Basil Embry was born in 1902. As a child he developed a desire to fly and in 1921 he joined the Royal Air Force. The following year he was sent to Iraq where he served under Arthur Harris and Robert Saunby. In January 1926 Emby was awarded the Air Force Cross.
Promoted to flight lieutenant, Emby returned to Britain in 1927 where he took up a post as an instructor at the Central Flying School in Uxbridge.
In 1934 Embry was posted to India where he served in the Indian Wing at Kohat on the North West Frontier. He served in India for five years and returned to Britain in 1939. On the outbreak of the Second World War Embry was given command of No 107 Squadron in 1939.
Embry saw action during the German campaigns in Norway and France. On 26th May 1940, Embry was shot down over St Omer while providing air cover for the British Army during the Dunkirk evacuation. He was captured by the German Army but succeeded in escaping and was on the run for two months in occupied France but eventually got back to England via Spain and Gibraltar.
Embry returned to Britain in March 1942 and served in 10 Group Fighter Command until being given command of the No 2 Group in the 2nd Tactical Air Force in June, 1943. He continued to fly operational missions, including three precision bombing raids on Gestapo headquarters in Aarhus, Copenhagen and Odense.
After the war Embry was appointed Commander in Chief of Allied Forces in Central Europe. He was Commander in Chief of Fighter Command (1949-53) and retired from the Royal Air Force in 1956. Basil Embry, the author of Mission Completed (1956) died in 1977.
Harris turned his attention to the administrative and disciplinary side of squadron life. He improved the airmen's food by attention to detail, he lowered the temperature in barrack rooms by installing a device which sprayed water on to matting hung over each window, and he reorganized the officers' mess
and had it redecorated.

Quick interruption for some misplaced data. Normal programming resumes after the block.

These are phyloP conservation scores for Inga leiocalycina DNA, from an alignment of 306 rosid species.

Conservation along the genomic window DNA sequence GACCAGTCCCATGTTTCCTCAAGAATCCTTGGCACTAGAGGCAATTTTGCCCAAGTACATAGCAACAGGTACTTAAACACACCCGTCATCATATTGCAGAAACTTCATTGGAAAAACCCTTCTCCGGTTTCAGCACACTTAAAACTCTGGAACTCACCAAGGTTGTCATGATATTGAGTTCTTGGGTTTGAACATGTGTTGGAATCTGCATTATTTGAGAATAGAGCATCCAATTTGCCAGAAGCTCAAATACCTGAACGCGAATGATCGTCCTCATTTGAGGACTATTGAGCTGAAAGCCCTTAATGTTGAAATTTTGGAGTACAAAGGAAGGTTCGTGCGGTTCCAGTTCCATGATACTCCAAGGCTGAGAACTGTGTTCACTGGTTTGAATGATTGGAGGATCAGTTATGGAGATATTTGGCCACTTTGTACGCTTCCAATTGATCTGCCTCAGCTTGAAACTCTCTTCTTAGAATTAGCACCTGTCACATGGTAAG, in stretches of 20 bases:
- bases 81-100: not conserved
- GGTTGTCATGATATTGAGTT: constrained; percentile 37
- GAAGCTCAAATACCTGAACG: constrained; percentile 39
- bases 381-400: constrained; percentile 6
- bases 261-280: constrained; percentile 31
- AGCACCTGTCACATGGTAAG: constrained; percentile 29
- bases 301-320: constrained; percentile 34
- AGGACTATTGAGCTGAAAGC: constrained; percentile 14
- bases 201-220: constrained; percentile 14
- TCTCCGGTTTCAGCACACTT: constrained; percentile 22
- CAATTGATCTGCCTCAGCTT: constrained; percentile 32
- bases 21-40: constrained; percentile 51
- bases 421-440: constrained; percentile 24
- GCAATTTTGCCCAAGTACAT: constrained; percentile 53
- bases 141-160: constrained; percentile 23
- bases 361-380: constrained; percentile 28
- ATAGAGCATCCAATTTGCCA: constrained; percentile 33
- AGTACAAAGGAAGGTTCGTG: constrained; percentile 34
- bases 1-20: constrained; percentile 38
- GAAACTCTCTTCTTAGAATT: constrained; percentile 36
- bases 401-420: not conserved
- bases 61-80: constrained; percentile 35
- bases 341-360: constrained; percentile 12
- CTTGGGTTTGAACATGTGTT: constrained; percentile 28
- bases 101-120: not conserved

He also tightened up discipline, which had become a little lax in the carefree existence of life in an undeveloped country. A daily parade was held and young officers were made to carry out regular physical training. These measures were unpopular with some, but that influenced him not at all in driving forward
to build up the efficiency he demanded.
Harris paid great attention to training in airmanship, and insisted that pilots attend lectures and had technical instruction in the workshops. Every squadron activity he watched with keen personal interest and the effects of his policy and strong personality were soon felt throughout the unit. Morale soared, esprit
de corps rose to a great height and each member of his unit was proud to say, "I belong to 45 Squadron!"
It was during this time that I first met Frank Whittle, the designer of the first jet engine. He came to Wittering on the instructors' course, but he was also hard at work on his first jet engine, and it happened that one of the instructors in my flight, Patrick Johnson, was a qualified patent lawyer. They would sit for long hours in my office, when the weather was unfit for flying, discussing the principles of the new engine; and I believe Johnson drafted the deeds of patent there. Little did I realize I was witnessing the birth of one of the greatest inventions of modern times. I frankly own I thought the idea of an aeroplane flying without a propeller seemed crazy. Evidently I was not alone in this, since later when it was suggested by the Cambridge authorities that Whittle should remain there for an extra year to carry out engine research after completing his engineering course, the Air Ministry would not agree. Ironically enough, when the request was changed to research into airscrew design, official permission was given.
First-line aircraft based in Great Britain had increased from 564 aircraft to nearly 1,500; and those of the Air Forces overseas from 168 aircraft to about 450. Between 1934 and 1939, therefore, the front-line strength had been raised by about 165%. Great changes had also taken place in the equipment of the Service. When I left England, the Royal Air Force was equipped with wooden biplanes fitted with fixed undercarriages, constant-pitch airscrews and open cockpits; when I arrived home five years later, it was equipped with low-wing, metal-constructed monoplanes, retractable undercarriages, variable-pitch airscrews, landing flaps, enclosed cockpits, higher performance engines and many other new devices, bringing about a tremendous advance in aircraft performance.